# How do I plot a cross correlation matrix for timeseries?

I have a timeseries representation of my data as follows (without the row and column) annotations:

``````      L1 L2 L3 L4
t=1    0  1  1  0
t=2    0  1  1  1
t=3    1  0  1  1
t=4    0  1  1  0
``````

I am reading this into R as:

``````timeseries = read.table("./test", header=F)
``````

I am plotting timeseries for L1 using

``````ts.plot(timeseries\$V1)
``````

and plotting the cross-correlation function as:

``````ccf(timeseries\$V1, timeseries\$V2)
``````

Now, can someone please tell me how do I plot a cross correlation matrix that shows the output of this function for L1-L4? Basically, something like this (in my case, a 4x4 matrix of plots):

-
should this be sent to cross validate? –  wespiserA Aug 5 '11 at 22:34
Hmm.. may I ask why? This is a question related to plotting in `R` which has its own language. –  Legend Aug 5 '11 at 22:35
Are you just looking for a way to plot each `ccf` of each pair of columns on a single plot? –  joran Aug 5 '11 at 22:43
@joran: Yes! Exactly. I updated my question to show an example. –  Legend Aug 5 '11 at 22:47
Ok, I gave a very basic way to do this. But I'd be patient and wait for some more eyeballs, cause it's quite possible that there's a function buried in one of the time series packages (`zoo`, `xts`) that does something similar in a prettier fashion. –  joran Aug 5 '11 at 22:50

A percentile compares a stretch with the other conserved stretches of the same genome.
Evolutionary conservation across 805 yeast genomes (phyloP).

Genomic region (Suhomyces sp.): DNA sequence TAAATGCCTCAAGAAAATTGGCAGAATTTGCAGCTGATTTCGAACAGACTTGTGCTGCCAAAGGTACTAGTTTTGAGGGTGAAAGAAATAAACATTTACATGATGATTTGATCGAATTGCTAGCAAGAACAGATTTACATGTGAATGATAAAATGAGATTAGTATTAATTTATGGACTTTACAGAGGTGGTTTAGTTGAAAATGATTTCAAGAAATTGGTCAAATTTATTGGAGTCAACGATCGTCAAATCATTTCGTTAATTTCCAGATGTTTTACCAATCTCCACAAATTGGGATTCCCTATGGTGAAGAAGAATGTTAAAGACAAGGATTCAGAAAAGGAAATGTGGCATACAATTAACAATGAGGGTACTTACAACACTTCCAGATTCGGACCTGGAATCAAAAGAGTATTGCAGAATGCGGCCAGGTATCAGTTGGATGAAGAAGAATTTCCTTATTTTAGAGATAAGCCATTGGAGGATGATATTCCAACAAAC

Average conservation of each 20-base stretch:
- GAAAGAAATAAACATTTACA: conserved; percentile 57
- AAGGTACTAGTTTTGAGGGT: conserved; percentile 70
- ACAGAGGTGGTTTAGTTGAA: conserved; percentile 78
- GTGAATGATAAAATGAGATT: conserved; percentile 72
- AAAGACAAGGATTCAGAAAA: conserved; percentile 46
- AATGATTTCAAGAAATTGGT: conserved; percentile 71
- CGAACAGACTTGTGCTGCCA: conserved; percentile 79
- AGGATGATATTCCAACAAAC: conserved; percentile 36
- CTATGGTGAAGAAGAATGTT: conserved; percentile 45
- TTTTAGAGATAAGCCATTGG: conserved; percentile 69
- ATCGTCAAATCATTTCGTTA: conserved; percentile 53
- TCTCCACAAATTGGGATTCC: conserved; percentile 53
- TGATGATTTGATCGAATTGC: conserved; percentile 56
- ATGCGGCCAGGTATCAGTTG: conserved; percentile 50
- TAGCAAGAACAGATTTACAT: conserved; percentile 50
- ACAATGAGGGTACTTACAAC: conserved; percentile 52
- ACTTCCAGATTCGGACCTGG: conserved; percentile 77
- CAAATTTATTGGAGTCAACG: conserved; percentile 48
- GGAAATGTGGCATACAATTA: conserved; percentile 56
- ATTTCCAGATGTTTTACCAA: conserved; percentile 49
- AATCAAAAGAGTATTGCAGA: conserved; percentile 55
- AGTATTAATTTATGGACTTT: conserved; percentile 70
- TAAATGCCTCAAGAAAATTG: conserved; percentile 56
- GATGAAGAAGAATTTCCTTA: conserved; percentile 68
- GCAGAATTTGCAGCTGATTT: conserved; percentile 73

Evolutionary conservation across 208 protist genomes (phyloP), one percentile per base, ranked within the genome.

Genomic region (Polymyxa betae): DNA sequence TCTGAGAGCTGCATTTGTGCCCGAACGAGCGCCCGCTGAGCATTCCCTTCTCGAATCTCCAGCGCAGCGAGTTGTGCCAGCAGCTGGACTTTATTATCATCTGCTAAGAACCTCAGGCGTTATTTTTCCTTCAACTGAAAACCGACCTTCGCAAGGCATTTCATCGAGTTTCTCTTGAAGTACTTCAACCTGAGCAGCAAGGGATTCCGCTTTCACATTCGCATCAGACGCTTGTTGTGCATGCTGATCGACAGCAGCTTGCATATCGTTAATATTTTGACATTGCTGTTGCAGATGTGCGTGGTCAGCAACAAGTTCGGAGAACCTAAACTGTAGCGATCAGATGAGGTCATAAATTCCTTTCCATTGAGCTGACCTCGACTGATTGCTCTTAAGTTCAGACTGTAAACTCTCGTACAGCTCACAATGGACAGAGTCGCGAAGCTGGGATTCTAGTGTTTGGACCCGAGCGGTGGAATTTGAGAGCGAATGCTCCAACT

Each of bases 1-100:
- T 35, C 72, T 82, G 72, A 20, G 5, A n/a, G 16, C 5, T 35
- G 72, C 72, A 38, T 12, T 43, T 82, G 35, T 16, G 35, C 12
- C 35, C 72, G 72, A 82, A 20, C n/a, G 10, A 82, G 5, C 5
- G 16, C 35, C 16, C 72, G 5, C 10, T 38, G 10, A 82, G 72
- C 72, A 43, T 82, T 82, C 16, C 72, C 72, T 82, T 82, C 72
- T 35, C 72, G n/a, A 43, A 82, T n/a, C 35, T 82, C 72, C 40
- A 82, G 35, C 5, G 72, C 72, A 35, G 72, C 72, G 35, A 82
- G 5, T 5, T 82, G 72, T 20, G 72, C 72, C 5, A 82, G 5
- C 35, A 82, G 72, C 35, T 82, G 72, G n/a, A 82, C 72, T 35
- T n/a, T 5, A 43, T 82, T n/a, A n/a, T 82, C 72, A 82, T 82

There seems to be another trivial way of doing it!

``````timeseries = read.table("./test", header=F)
acf(timeseries)
``````

gives me a matrix of correlation plots. Of course, there are other options that can be passed to `acf` if a covariance is needed.

-

Try this where `M` is as in joran's post:

``````pnl <- function(x, y = x) { par(new = TRUE); ccf(x, y) }
pairs(as.data.frame(M), upper.panel = pnl, diag.panel = pnl, cex.labels = 1)
``````
-

A trivial way of doing this is to simply create a matrix of plots on your plotting device and place each `ccf` plot in one by one:

``````M <- matrix(sample(0:1,40,replace = TRUE),nrow = 10)

par(mfrow= c(4,4))
for (i in 1:4){
for (j in 1:4){
ccf(M[,i],M[,j])
}
}
``````

But if you wait around a bit, someone who knows the time series packages more intimately may swing by with a function that does this a bit more nicely.

-
+1 Great! Thank you. I'll probably wait for half-a-day. If nothing else comes by, I'll accept this. Thank you. –  Legend Aug 5 '11 at 22:52